Seismograms around time of quake.
Top: vertical movement, bottom: horizontal (E-W and N-S) movements. Source: IRIS Buffer of Uniform Data (BUD) webtool

Seismic station: Warrington Farm, Harbeson, DE (WADE/LD network) | Distance from quake: 254 km / 158 mi | Show on map | Station Info

Seismic station Warrington Farm, Harbeson, DE: vertical movement plot around time of quake (source: IRIS/BUD)

Seismogram (vertical component) around time of quake. Thin dotted red line indicates time of quake. Seismic waves arrive some time later, depending on distance. Bandpass filter applied: 0.5-10.0 Hz. Source: IRIS Buffer of Uniform Data (BUD) webtool

Seismogram (vertical component) around time of quake. Source: IRIS Buffer of Uniform Data (BUD) webtool

Seismic station: Lake Ozonia, New York, USA (LONY/US network) | Distance from quake: 421 km / 262 mi | Show on map | Station Info

Seismic station Lake Ozonia, New York, USA: vertical movement plot around time of quake (source: IRIS/BUD)

Seismogram (vertical component) around time of quake. Thin dotted red line indicates time of quake. Seismic waves arrive some time later, depending on distance. Bandpass filter applied: 0.5-10.0 Hz. Source: IRIS Buffer of Uniform Data (BUD) webtool

Seismic station Lake Ozonia, New York, USA: horizontal (E-W) movement plot around time of quake (source: IRIS/BUD)
Seismic station Lake Ozonia, New York, USA: horizontal (N-S) movement plot around time of quake (source: IRIS/BUD)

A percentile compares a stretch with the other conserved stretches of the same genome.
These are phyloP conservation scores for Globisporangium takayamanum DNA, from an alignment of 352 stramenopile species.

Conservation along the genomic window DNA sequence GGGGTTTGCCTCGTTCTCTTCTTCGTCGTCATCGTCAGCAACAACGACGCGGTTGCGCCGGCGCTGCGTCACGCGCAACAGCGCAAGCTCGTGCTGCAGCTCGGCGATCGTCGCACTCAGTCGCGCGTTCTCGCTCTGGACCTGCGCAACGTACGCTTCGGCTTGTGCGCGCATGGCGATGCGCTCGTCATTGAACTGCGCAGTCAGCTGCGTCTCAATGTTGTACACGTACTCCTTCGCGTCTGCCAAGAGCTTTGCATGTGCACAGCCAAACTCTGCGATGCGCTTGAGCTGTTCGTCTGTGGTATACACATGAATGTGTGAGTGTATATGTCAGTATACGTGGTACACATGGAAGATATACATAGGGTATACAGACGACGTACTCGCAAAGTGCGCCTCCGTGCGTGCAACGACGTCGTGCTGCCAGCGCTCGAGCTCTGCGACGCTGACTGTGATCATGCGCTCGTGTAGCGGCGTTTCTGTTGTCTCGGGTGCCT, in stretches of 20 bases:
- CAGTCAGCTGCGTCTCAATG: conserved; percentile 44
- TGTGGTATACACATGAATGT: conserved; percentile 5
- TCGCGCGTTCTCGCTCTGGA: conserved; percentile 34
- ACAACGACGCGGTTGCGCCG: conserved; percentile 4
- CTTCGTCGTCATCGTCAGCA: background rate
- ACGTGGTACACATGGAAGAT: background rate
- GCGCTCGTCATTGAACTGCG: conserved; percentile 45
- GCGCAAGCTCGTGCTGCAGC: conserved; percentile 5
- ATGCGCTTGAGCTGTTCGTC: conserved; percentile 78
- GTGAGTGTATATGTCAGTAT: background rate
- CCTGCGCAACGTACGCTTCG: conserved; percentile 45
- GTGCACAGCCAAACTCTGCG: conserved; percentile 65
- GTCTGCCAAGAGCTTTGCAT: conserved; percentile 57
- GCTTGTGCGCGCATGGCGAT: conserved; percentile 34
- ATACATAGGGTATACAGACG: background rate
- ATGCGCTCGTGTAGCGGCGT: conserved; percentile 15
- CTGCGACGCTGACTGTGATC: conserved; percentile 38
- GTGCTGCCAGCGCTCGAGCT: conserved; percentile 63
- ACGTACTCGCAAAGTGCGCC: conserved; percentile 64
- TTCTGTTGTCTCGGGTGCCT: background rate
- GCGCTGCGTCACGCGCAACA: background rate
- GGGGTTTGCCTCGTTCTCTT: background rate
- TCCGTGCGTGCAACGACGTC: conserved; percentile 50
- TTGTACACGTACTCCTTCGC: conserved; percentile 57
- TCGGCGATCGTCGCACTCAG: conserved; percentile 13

Seismograms around time of quake.
Top: vertical movement, bottom: horizontal (E-W and N-S) movements. Source: IRIS Buffer of Uniform Data (BUD) webtool

The End is Nigh: Revelation 8

The end is nigh? Climate, nuclear crises spark fears of worst

Issued on: 27/12/2022 – 05:02Modified: 27/12/2022 – 05:01

Washington (AFP) – For thousands of years, predictions of apocalypse have come and gone. But with dangers rising from nuclear war and climate change, does the planet need to at least begin contemplating the worst?

When the world rang in 2022, few would have expected the year to feature the US president speaking of the risk of doomsday, following Russia’s threats to go nuclear in its invasion of Ukraine.

“We have not faced the prospect of Armageddon since Kennedy and the Cuban missile crisis” in 1962, Joe Biden said in October.

And on the year that humanity welcomed its eighth billion member, UN Secretary-General Antonio Guterres warned that the planet was on a “highway to climate hell.”

In extremes widely attributed to climate change, floods submerged one-third of Pakistan, China sweat under an unprecedented 70-day heatwave, and crops failed in the Horn of Africa — all while the world lagged behind on the UN-blessed goal of checking warming at 1.5 degrees Celsius (2.7 degrees Fahrenheit) above pre-industrial levels.

Biggest risk yet of nuclear war?

The Global Challenges Foundation, a Swedish group that assesses catastrophic risks, warned in an annual report that the threat of nuclear weapons use was the greatest since 1945 when the United States destroyed Hiroshima and Nagasaki in history’s only atomic attacks.

Ukrainian firefighters push out a fire after a strike in Zaporizhzhia, home of Europe’s largest nuclear power plant, in October 2022 © Marina Moiseyenko / AFP/File

The report warned that an all-out exchange of nuclear weapons, besides causing an enormous loss of life, would trigger clouds of dust that would obscure the sun, reducing the capacity to grow food and ushering in “a period of chaos and violence, during which most of the surviving world population would die from hunger.”

Kennette Benedict, a lecturer at the University of Chicago who led the report’s nuclear section, said risks were even greater than during the Cuban Missile Crisis as Russian President Vladimir Putin appeared less restrained by advisors.